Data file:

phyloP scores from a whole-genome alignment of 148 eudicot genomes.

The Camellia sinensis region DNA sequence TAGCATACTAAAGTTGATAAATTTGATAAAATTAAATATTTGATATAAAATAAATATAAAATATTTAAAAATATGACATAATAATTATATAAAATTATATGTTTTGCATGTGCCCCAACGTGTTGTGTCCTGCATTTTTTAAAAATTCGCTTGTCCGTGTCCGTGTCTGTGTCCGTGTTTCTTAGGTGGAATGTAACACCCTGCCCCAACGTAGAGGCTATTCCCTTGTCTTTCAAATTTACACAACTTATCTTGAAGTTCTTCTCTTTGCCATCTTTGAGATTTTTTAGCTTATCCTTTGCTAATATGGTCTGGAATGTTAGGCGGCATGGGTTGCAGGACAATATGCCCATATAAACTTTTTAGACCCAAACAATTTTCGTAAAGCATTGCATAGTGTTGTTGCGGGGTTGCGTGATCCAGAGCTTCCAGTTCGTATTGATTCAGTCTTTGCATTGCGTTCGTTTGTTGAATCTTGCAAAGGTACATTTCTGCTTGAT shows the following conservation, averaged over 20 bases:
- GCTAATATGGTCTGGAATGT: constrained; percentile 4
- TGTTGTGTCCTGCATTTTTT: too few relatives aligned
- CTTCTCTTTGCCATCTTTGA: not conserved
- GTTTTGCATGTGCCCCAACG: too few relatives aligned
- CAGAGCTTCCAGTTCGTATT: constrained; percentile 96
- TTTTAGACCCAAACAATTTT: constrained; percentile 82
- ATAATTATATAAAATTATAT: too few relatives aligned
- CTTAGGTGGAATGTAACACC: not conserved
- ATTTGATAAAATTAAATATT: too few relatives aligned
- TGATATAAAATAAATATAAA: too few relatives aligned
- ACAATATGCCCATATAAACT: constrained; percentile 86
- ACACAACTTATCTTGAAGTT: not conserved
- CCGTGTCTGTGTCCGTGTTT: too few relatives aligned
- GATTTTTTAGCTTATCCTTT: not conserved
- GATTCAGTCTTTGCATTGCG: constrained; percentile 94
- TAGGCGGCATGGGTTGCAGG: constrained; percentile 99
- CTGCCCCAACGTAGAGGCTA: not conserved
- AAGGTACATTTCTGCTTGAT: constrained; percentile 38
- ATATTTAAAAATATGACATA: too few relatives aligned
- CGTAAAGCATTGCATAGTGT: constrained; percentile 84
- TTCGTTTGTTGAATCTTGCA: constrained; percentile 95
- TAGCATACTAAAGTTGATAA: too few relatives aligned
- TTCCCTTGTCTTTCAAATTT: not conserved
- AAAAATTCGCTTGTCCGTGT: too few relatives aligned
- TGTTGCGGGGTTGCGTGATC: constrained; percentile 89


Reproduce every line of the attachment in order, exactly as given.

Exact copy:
phyloP scores from a whole-genome alignment of 148 eudicot genomes.

The Camellia sinensis region DNA sequence TAGCATACTAAAGTTGATAAATTTGATAAAATTAAATATTTGATATAAAATAAATATAAAATATTTAAAAATATGACATAATAATTATATAAAATTATATGTTTTGCATGTGCCCCAACGTGTTGTGTCCTGCATTTTTTAAAAATTCGCTTGTCCGTGTCCGTGTCTGTGTCCGTGTTTCTTAGGTGGAATGTAACACCCTGCCCCAACGTAGAGGCTATTCCCTTGTCTTTCAAATTTACACAACTTATCTTGAAGTTCTTCTCTTTGCCATCTTTGAGATTTTTTAGCTTATCCTTTGCTAATATGGTCTGGAATGTTAGGCGGCATGGGTTGCAGGACAATATGCCCATATAAACTTTTTAGACCCAAACAATTTTCGTAAAGCATTGCATAGTGTTGTTGCGGGGTTGCGTGATCCAGAGCTTCCAGTTCGTATTGATTCAGTCTTTGCATTGCGTTCGTTTGTTGAATCTTGCAAAGGTACATTTCTGCTTGAT shows the following conservation, averaged over 20 bases:
- GCTAATATGGTCTGGAATGT: constrained; percentile 4
- TGTTGTGTCCTGCATTTTTT: too few relatives aligned
- CTTCTCTTTGCCATCTTTGA: not conserved
- GTTTTGCATGTGCCCCAACG: too few relatives aligned
- CAGAGCTTCCAGTTCGTATT: constrained; percentile 96
- TTTTAGACCCAAACAATTTT: constrained; percentile 82
- ATAATTATATAAAATTATAT: too few relatives aligned
- CTTAGGTGGAATGTAACACC: not conserved
- ATTTGATAAAATTAAATATT: too few relatives aligned
- TGATATAAAATAAATATAAA: too few relatives aligned
- ACAATATGCCCATATAAACT: constrained; percentile 86
- ACACAACTTATCTTGAAGTT: not conserved
- CCGTGTCTGTGTCCGTGTTT: too few relatives aligned
- GATTTTTTAGCTTATCCTTT: not conserved
- GATTCAGTCTTTGCATTGCG: constrained; percentile 94
- TAGGCGGCATGGGTTGCAGG: constrained; percentile 99
- CTGCCCCAACGTAGAGGCTA: not conserved
- AAGGTACATTTCTGCTTGAT: constrained; percentile 38
- ATATTTAAAAATATGACATA: too few relatives aligned
- CGTAAAGCATTGCATAGTGT: constrained; percentile 84
- TTCGTTTGTTGAATCTTGCA: constrained; percentile 95
- TAGCATACTAAAGTTGATAA: too few relatives aligned
- TTCCCTTGTCTTTCAAATTT: not conserved
- AAAAATTCGCTTGTCCGTGT: too few relatives aligned
- TGTTGCGGGGTTGCGTGATC: constrained; percentile 89